Monday, May 09, 2016

TV: Ain't No Party On The Screen

Saturday night, PARTY OVER HERE did a skit where a man in the audience doesn't like the show and says so online so the three performers briefly speak to him and discover he's hurting.  Then they beat him up.

Apparently, it was too much work to make him laugh.

Or the audience.


We were hoping to wait until the final episode of the season to review the show but when you're doing skits mocking and then beating your critics, maybe it's time you faced a real take down?

Saturday's broadcast was the eighth episode of FOX's late night sketch comedy starring Nicole Byer, Jessica McKenna and Alison Rich -- the eighth disappointing episode.

The show's biggest problem is that it's just not funny.

It tries to be.

Certainly, the three cast members are likable enough.

But maybe a show's always going to be in trouble when the three performers onscreen don't get half the attention as the offscreen creators?

That would be The Lonely Island's Andy Samberg, Akiva Schaffer and Jorma Taccone.

The excitement over those three men creating a show should have disappeared once the series began airing.

And it largely did.  Not because Nicole, Jessica and Alison were so entertaining but because they weren't.

Every now and then, there's a skit that's okay and makes you realize PARTY OVER HERE doesn't have to suck.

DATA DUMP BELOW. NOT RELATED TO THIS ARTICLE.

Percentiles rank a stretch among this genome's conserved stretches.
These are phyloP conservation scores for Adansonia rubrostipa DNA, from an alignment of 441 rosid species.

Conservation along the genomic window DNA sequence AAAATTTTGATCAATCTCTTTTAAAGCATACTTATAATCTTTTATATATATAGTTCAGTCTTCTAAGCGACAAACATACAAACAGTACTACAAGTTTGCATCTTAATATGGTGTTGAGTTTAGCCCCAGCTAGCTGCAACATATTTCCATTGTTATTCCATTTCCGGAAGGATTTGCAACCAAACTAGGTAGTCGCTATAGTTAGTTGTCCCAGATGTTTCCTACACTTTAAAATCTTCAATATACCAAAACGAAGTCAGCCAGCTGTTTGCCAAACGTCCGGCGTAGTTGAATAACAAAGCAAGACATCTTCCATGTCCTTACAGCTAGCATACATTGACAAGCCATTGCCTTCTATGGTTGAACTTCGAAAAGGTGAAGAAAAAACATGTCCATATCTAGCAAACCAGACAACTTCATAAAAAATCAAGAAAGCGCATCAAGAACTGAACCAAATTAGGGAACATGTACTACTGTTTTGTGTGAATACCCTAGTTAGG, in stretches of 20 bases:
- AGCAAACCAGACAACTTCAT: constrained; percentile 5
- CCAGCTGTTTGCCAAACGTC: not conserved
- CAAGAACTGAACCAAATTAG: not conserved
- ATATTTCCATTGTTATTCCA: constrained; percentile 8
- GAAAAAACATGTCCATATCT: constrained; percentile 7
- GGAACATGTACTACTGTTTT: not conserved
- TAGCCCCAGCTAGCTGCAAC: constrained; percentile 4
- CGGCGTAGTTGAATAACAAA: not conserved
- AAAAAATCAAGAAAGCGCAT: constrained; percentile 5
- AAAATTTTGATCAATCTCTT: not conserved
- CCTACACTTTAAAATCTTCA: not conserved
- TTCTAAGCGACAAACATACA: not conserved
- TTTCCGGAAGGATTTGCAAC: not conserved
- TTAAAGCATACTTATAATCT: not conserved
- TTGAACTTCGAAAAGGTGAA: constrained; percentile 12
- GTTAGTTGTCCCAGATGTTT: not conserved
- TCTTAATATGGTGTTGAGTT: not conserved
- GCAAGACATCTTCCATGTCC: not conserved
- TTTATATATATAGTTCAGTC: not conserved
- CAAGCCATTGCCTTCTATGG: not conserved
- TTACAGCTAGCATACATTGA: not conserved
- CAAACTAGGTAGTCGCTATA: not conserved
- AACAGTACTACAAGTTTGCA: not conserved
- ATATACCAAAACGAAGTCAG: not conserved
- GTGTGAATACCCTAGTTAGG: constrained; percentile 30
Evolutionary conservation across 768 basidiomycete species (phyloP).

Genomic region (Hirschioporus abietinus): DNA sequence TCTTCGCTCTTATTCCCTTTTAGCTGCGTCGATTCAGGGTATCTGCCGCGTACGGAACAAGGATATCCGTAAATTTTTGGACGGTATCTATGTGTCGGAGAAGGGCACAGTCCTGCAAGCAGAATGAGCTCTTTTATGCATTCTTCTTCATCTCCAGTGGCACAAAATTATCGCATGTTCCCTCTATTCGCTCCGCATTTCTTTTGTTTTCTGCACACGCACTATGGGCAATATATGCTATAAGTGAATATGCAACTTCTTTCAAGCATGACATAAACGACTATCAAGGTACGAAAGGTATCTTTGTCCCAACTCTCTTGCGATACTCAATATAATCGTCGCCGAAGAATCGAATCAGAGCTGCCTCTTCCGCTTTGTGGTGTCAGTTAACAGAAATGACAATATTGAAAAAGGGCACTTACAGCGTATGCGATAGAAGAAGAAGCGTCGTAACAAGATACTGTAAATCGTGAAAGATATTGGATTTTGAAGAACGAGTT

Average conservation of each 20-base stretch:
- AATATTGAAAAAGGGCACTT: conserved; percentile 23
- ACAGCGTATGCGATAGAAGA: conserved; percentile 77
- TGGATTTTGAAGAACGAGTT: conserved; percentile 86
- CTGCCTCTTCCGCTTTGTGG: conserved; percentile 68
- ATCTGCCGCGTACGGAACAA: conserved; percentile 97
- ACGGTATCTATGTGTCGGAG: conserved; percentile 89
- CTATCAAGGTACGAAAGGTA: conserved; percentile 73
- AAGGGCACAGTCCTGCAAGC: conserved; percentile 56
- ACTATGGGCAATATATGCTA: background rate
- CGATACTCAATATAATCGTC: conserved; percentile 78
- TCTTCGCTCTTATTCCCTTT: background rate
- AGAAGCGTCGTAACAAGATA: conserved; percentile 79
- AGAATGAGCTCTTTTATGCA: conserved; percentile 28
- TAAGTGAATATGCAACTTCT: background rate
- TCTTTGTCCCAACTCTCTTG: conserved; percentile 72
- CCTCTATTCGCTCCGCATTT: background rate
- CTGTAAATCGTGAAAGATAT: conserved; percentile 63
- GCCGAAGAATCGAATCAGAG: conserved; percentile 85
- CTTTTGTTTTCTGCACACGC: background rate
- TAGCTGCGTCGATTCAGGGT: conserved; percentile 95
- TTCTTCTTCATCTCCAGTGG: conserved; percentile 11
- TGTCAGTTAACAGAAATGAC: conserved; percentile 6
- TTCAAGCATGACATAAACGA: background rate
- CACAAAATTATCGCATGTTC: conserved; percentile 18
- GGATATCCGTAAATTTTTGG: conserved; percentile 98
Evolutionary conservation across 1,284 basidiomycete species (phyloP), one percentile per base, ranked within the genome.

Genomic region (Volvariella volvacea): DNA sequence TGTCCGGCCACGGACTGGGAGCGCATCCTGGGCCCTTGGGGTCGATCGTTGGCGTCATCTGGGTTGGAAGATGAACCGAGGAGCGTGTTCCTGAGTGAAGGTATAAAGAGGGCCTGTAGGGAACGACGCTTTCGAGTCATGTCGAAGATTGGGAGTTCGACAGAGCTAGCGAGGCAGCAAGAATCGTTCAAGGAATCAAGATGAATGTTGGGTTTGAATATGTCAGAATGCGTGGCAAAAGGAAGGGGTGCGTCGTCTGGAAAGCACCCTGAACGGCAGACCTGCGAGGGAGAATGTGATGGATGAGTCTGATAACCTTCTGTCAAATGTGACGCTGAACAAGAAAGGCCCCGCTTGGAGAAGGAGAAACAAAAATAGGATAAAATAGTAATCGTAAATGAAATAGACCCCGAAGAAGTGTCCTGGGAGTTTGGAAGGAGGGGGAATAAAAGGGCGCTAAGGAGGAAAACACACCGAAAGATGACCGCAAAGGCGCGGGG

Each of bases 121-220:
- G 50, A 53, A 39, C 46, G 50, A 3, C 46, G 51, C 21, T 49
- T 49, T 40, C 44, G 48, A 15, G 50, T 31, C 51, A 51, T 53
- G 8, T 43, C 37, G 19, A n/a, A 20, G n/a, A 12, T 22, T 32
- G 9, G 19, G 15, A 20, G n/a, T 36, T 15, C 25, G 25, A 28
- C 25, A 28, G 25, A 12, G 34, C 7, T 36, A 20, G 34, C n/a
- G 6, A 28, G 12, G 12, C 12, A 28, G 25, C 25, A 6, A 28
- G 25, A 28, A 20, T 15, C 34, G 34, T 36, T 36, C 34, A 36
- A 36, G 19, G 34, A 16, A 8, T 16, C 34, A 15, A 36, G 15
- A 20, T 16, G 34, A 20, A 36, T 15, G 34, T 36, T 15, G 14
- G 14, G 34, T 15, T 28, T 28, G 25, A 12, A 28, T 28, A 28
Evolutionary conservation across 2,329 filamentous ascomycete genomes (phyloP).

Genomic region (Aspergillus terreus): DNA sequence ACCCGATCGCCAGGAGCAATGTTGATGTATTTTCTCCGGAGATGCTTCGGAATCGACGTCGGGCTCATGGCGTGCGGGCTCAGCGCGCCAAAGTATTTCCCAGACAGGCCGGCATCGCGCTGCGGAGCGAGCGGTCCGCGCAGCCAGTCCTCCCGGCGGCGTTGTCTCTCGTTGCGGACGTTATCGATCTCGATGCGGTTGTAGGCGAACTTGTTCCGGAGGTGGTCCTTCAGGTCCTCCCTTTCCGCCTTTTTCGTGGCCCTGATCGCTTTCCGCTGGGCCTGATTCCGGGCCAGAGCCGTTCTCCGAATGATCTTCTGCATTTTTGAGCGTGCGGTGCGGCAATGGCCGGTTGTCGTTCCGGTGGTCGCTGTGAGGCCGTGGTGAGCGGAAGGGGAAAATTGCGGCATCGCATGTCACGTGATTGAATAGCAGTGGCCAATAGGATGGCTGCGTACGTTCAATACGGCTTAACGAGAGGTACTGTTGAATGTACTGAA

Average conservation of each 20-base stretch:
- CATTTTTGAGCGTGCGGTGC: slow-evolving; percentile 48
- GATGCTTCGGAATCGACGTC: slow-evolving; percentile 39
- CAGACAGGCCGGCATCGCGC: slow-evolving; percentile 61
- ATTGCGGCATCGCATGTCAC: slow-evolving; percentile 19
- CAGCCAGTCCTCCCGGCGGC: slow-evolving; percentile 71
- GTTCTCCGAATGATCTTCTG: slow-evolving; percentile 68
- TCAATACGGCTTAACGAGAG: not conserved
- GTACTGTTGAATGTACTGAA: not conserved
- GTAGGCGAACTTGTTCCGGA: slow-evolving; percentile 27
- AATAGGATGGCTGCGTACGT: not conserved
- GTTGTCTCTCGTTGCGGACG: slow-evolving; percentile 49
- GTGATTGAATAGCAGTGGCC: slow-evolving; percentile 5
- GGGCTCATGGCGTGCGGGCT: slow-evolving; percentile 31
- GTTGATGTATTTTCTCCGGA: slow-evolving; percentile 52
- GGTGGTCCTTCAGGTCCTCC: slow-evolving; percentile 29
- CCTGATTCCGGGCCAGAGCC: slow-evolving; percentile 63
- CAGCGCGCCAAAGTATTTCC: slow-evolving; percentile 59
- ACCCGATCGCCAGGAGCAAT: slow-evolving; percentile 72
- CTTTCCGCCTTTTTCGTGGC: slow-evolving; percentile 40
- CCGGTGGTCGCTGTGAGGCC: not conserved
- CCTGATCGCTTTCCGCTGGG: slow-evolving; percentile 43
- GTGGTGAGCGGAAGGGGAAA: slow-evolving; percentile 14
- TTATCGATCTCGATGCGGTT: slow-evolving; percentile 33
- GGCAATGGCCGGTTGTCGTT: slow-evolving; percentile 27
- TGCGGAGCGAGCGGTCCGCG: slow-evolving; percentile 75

But those skits are few and far between.

A 30 minute broadcast that can barely manage one okay skit a week is one that has serious problems.

That's even more true when they've broadcast eight episodes.

Eight episode without one laugh out loud funny skit.

They have writers.

We're not sure why.

Each skit plays as though the audience shouted out improv ideas.

Here's the thing though, assassins in the audience?

Not really funny.

Comedy's based on recognition.

We laugh at our absurdities.

And, as SATURDAY NIGHT LIVE well knows, we're especially happy to laugh when we see characters we like returning.

You would have thought a new sketch comedy show would work on establishing break out characters from the start.

But then, you would have also thought they would have worked on being funny.

We're not saying cancel the show -- it's cheap to produce and we hope it gets better.

But we are saying that in the future when FOX airs a late night sketch comedy show, go with someone who isn't seeking Lorne Michael's blessings.

In March, Bryn Elise Sandberg (HOLLYWOOD REPORTER) reported:

"The first thing we said to Fox was, 'We'll never go against SNL,' so we made sure that we ended before they start," said Schaffer to an intimate group of press on the set of their new sketch comedy entry, Party Over Here. "We wanted to do something new and exciting and fun but we didn't want it to have any direct conflict," added Samberg. "We want to be asked back! We're not, like, raging war on SNL. That's still our home and our family." 

Gee, maybe if you were raging war, you'd actually be funny?

Maybe every whimsical aside wouldn't feel like yet another punch pulled?

Or maybe, instead of lashing out at their own audience, they could find better humor targets?

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